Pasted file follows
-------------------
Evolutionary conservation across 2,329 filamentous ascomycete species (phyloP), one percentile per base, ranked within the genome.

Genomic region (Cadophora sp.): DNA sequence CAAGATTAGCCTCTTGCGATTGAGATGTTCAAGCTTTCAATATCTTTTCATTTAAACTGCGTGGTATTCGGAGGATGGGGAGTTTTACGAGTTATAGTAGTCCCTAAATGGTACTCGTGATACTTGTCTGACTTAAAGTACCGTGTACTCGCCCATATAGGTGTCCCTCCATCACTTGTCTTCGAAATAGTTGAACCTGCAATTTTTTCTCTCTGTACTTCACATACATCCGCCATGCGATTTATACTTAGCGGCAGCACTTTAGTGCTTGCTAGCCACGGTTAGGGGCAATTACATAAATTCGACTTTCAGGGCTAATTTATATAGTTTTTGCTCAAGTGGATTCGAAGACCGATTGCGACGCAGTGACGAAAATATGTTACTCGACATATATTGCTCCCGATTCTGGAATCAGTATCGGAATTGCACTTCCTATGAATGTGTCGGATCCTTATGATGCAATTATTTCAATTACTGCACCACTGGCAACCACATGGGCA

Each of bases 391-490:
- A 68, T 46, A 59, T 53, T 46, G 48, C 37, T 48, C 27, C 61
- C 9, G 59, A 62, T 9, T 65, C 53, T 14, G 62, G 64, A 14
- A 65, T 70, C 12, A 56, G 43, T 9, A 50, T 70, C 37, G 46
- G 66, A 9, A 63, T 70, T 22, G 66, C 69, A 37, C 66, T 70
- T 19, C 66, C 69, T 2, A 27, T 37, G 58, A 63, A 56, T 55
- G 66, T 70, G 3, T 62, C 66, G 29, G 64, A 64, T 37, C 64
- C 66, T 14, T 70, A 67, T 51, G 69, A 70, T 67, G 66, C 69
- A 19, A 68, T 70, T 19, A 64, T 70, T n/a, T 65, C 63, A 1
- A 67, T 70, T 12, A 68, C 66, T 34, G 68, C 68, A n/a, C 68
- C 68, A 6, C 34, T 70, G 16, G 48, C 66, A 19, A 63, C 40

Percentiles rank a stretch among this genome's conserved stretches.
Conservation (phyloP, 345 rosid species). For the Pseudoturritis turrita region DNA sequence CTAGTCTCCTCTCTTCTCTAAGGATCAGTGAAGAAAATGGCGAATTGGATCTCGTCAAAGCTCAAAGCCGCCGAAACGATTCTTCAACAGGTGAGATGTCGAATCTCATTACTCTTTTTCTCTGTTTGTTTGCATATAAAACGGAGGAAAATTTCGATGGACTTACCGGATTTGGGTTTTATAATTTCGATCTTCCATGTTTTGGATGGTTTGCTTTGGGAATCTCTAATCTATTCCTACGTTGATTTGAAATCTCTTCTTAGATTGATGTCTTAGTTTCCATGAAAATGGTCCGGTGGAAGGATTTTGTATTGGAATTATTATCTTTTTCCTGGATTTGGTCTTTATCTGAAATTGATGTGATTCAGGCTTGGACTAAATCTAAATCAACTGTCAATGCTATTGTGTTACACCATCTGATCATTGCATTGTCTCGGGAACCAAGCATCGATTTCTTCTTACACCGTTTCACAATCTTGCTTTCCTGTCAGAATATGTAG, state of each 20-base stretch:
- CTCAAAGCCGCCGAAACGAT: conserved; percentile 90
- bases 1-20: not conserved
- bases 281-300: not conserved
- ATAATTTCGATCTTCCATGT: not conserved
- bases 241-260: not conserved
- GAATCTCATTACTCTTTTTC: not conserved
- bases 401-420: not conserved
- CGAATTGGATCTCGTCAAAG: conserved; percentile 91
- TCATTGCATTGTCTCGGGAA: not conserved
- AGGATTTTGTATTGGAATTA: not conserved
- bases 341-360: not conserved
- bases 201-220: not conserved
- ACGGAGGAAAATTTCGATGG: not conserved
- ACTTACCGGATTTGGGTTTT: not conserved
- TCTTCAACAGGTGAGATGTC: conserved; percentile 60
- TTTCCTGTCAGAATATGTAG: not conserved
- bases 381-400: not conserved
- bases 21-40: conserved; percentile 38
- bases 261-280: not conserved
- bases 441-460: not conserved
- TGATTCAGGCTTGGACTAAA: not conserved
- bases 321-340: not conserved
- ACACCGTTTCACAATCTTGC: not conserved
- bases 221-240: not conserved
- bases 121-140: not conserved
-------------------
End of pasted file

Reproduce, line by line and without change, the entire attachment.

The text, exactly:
Evolutionary conservation across 2,329 filamentous ascomycete species (phyloP), one percentile per base, ranked within the genome.

Genomic region (Cadophora sp.): DNA sequence CAAGATTAGCCTCTTGCGATTGAGATGTTCAAGCTTTCAATATCTTTTCATTTAAACTGCGTGGTATTCGGAGGATGGGGAGTTTTACGAGTTATAGTAGTCCCTAAATGGTACTCGTGATACTTGTCTGACTTAAAGTACCGTGTACTCGCCCATATAGGTGTCCCTCCATCACTTGTCTTCGAAATAGTTGAACCTGCAATTTTTTCTCTCTGTACTTCACATACATCCGCCATGCGATTTATACTTAGCGGCAGCACTTTAGTGCTTGCTAGCCACGGTTAGGGGCAATTACATAAATTCGACTTTCAGGGCTAATTTATATAGTTTTTGCTCAAGTGGATTCGAAGACCGATTGCGACGCAGTGACGAAAATATGTTACTCGACATATATTGCTCCCGATTCTGGAATCAGTATCGGAATTGCACTTCCTATGAATGTGTCGGATCCTTATGATGCAATTATTTCAATTACTGCACCACTGGCAACCACATGGGCA

Each of bases 391-490:
- A 68, T 46, A 59, T 53, T 46, G 48, C 37, T 48, C 27, C 61
- C 9, G 59, A 62, T 9, T 65, C 53, T 14, G 62, G 64, A 14
- A 65, T 70, C 12, A 56, G 43, T 9, A 50, T 70, C 37, G 46
- G 66, A 9, A 63, T 70, T 22, G 66, C 69, A 37, C 66, T 70
- T 19, C 66, C 69, T 2, A 27, T 37, G 58, A 63, A 56, T 55
- G 66, T 70, G 3, T 62, C 66, G 29, G 64, A 64, T 37, C 64
- C 66, T 14, T 70, A 67, T 51, G 69, A 70, T 67, G 66, C 69
- A 19, A 68, T 70, T 19, A 64, T 70, T n/a, T 65, C 63, A 1
- A 67, T 70, T 12, A 68, C 66, T 34, G 68, C 68, A n/a, C 68
- C 68, A 6, C 34, T 70, G 16, G 48, C 66, A 19, A 63, C 40

Percentiles rank a stretch among this genome's conserved stretches.
Conservation (phyloP, 345 rosid species). For the Pseudoturritis turrita region DNA sequence CTAGTCTCCTCTCTTCTCTAAGGATCAGTGAAGAAAATGGCGAATTGGATCTCGTCAAAGCTCAAAGCCGCCGAAACGATTCTTCAACAGGTGAGATGTCGAATCTCATTACTCTTTTTCTCTGTTTGTTTGCATATAAAACGGAGGAAAATTTCGATGGACTTACCGGATTTGGGTTTTATAATTTCGATCTTCCATGTTTTGGATGGTTTGCTTTGGGAATCTCTAATCTATTCCTACGTTGATTTGAAATCTCTTCTTAGATTGATGTCTTAGTTTCCATGAAAATGGTCCGGTGGAAGGATTTTGTATTGGAATTATTATCTTTTTCCTGGATTTGGTCTTTATCTGAAATTGATGTGATTCAGGCTTGGACTAAATCTAAATCAACTGTCAATGCTATTGTGTTACACCATCTGATCATTGCATTGTCTCGGGAACCAAGCATCGATTTCTTCTTACACCGTTTCACAATCTTGCTTTCCTGTCAGAATATGTAG, state of each 20-base stretch:
- CTCAAAGCCGCCGAAACGAT: conserved; percentile 90
- bases 1-20: not conserved
- bases 281-300: not conserved
- ATAATTTCGATCTTCCATGT: not conserved
- bases 241-260: not conserved
- GAATCTCATTACTCTTTTTC: not conserved
- bases 401-420: not conserved
- CGAATTGGATCTCGTCAAAG: conserved; percentile 91
- TCATTGCATTGTCTCGGGAA: not conserved
- AGGATTTTGTATTGGAATTA: not conserved
- bases 341-360: not conserved
- bases 201-220: not conserved
- ACGGAGGAAAATTTCGATGG: not conserved
- ACTTACCGGATTTGGGTTTT: not conserved
- TCTTCAACAGGTGAGATGTC: conserved; percentile 60
- TTTCCTGTCAGAATATGTAG: not conserved
- bases 381-400: not conserved
- bases 21-40: conserved; percentile 38
- bases 261-280: not conserved
- bases 441-460: not conserved
- TGATTCAGGCTTGGACTAAA: not conserved
- bases 321-340: not conserved
- ACACCGTTTCACAATCTTGC: not conserved
- bases 221-240: not conserved
- bases 121-140: not conserved